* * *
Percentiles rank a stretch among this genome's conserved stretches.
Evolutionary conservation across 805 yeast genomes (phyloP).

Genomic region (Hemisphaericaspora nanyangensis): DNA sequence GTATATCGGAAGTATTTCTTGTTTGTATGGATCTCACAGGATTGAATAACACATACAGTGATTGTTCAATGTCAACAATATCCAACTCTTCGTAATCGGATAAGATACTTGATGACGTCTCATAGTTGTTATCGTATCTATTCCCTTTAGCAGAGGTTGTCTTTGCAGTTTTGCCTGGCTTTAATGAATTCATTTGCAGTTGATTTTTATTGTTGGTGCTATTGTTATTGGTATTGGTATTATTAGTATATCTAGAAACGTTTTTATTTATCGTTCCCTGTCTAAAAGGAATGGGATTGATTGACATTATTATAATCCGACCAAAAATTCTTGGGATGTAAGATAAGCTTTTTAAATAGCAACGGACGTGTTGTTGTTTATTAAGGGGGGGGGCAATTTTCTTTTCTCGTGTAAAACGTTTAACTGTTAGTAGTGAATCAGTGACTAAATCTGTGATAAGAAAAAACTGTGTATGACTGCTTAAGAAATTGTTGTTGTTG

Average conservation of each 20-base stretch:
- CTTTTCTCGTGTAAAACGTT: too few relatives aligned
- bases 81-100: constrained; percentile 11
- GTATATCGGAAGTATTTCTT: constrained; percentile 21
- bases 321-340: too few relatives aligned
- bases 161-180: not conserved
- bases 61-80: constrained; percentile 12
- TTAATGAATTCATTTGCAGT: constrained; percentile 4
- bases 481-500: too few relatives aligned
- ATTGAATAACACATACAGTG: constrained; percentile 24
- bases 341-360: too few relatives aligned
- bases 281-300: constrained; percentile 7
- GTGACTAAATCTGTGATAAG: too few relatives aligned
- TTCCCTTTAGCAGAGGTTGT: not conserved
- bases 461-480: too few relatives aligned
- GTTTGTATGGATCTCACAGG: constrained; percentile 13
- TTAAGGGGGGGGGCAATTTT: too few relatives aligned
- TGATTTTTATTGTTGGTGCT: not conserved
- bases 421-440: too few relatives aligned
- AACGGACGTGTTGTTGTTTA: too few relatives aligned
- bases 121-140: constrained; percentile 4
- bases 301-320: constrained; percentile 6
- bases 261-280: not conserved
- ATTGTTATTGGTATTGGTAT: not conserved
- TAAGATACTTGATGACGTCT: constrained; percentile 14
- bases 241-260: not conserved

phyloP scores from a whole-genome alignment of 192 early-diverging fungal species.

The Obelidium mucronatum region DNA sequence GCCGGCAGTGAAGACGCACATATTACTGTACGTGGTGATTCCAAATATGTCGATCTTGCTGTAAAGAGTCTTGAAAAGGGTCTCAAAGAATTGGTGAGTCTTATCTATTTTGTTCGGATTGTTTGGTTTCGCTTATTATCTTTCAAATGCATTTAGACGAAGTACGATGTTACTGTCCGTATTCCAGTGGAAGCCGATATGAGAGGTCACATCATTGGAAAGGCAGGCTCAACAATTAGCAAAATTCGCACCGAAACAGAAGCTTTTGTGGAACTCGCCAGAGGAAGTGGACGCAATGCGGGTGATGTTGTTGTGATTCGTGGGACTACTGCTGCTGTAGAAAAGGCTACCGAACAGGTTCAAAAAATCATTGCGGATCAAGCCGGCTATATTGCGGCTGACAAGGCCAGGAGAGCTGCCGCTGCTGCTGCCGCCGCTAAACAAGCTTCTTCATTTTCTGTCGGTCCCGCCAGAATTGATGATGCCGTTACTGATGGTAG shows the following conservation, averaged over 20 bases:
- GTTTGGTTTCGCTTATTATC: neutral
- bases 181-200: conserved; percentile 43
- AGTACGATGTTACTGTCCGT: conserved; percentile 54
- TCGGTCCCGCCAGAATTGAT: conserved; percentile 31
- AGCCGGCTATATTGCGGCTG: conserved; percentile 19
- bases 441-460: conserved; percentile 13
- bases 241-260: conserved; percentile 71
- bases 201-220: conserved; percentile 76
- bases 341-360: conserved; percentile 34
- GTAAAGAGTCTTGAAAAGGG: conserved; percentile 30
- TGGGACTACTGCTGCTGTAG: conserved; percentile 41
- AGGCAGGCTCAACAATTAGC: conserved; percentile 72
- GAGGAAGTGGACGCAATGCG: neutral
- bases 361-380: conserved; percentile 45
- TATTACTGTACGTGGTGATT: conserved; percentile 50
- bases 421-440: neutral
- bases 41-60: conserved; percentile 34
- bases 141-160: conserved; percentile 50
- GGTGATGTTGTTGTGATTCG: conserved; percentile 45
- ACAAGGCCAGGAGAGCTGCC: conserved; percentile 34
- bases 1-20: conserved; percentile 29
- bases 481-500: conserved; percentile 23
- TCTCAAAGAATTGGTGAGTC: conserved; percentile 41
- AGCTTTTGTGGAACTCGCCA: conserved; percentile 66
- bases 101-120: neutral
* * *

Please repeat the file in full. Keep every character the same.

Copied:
Percentiles rank a stretch among this genome's conserved stretches.
Evolutionary conservation across 805 yeast genomes (phyloP).

Genomic region (Hemisphaericaspora nanyangensis): DNA sequence GTATATCGGAAGTATTTCTTGTTTGTATGGATCTCACAGGATTGAATAACACATACAGTGATTGTTCAATGTCAACAATATCCAACTCTTCGTAATCGGATAAGATACTTGATGACGTCTCATAGTTGTTATCGTATCTATTCCCTTTAGCAGAGGTTGTCTTTGCAGTTTTGCCTGGCTTTAATGAATTCATTTGCAGTTGATTTTTATTGTTGGTGCTATTGTTATTGGTATTGGTATTATTAGTATATCTAGAAACGTTTTTATTTATCGTTCCCTGTCTAAAAGGAATGGGATTGATTGACATTATTATAATCCGACCAAAAATTCTTGGGATGTAAGATAAGCTTTTTAAATAGCAACGGACGTGTTGTTGTTTATTAAGGGGGGGGGCAATTTTCTTTTCTCGTGTAAAACGTTTAACTGTTAGTAGTGAATCAGTGACTAAATCTGTGATAAGAAAAAACTGTGTATGACTGCTTAAGAAATTGTTGTTGTTG

Average conservation of each 20-base stretch:
- CTTTTCTCGTGTAAAACGTT: too few relatives aligned
- bases 81-100: constrained; percentile 11
- GTATATCGGAAGTATTTCTT: constrained; percentile 21
- bases 321-340: too few relatives aligned
- bases 161-180: not conserved
- bases 61-80: constrained; percentile 12
- TTAATGAATTCATTTGCAGT: constrained; percentile 4
- bases 481-500: too few relatives aligned
- ATTGAATAACACATACAGTG: constrained; percentile 24
- bases 341-360: too few relatives aligned
- bases 281-300: constrained; percentile 7
- GTGACTAAATCTGTGATAAG: too few relatives aligned
- TTCCCTTTAGCAGAGGTTGT: not conserved
- bases 461-480: too few relatives aligned
- GTTTGTATGGATCTCACAGG: constrained; percentile 13
- TTAAGGGGGGGGGCAATTTT: too few relatives aligned
- TGATTTTTATTGTTGGTGCT: not conserved
- bases 421-440: too few relatives aligned
- AACGGACGTGTTGTTGTTTA: too few relatives aligned
- bases 121-140: constrained; percentile 4
- bases 301-320: constrained; percentile 6
- bases 261-280: not conserved
- ATTGTTATTGGTATTGGTAT: not conserved
- TAAGATACTTGATGACGTCT: constrained; percentile 14
- bases 241-260: not conserved

phyloP scores from a whole-genome alignment of 192 early-diverging fungal species.

The Obelidium mucronatum region DNA sequence GCCGGCAGTGAAGACGCACATATTACTGTACGTGGTGATTCCAAATATGTCGATCTTGCTGTAAAGAGTCTTGAAAAGGGTCTCAAAGAATTGGTGAGTCTTATCTATTTTGTTCGGATTGTTTGGTTTCGCTTATTATCTTTCAAATGCATTTAGACGAAGTACGATGTTACTGTCCGTATTCCAGTGGAAGCCGATATGAGAGGTCACATCATTGGAAAGGCAGGCTCAACAATTAGCAAAATTCGCACCGAAACAGAAGCTTTTGTGGAACTCGCCAGAGGAAGTGGACGCAATGCGGGTGATGTTGTTGTGATTCGTGGGACTACTGCTGCTGTAGAAAAGGCTACCGAACAGGTTCAAAAAATCATTGCGGATCAAGCCGGCTATATTGCGGCTGACAAGGCCAGGAGAGCTGCCGCTGCTGCTGCCGCCGCTAAACAAGCTTCTTCATTTTCTGTCGGTCCCGCCAGAATTGATGATGCCGTTACTGATGGTAG shows the following conservation, averaged over 20 bases:
- GTTTGGTTTCGCTTATTATC: neutral
- bases 181-200: conserved; percentile 43
- AGTACGATGTTACTGTCCGT: conserved; percentile 54
- TCGGTCCCGCCAGAATTGAT: conserved; percentile 31
- AGCCGGCTATATTGCGGCTG: conserved; percentile 19
- bases 441-460: conserved; percentile 13
- bases 241-260: conserved; percentile 71
- bases 201-220: conserved; percentile 76
- bases 341-360: conserved; percentile 34
- GTAAAGAGTCTTGAAAAGGG: conserved; percentile 30
- TGGGACTACTGCTGCTGTAG: conserved; percentile 41
- AGGCAGGCTCAACAATTAGC: conserved; percentile 72
- GAGGAAGTGGACGCAATGCG: neutral
- bases 361-380: conserved; percentile 45
- TATTACTGTACGTGGTGATT: conserved; percentile 50
- bases 421-440: neutral
- bases 41-60: conserved; percentile 34
- bases 141-160: conserved; percentile 50
- GGTGATGTTGTTGTGATTCG: conserved; percentile 45
- ACAAGGCCAGGAGAGCTGCC: conserved; percentile 34
- bases 1-20: conserved; percentile 29
- bases 481-500: conserved; percentile 23
- TCTCAAAGAATTGGTGAGTC: conserved; percentile 41
- AGCTTTTGTGGAACTCGCCA: conserved; percentile 66
- bases 101-120: neutral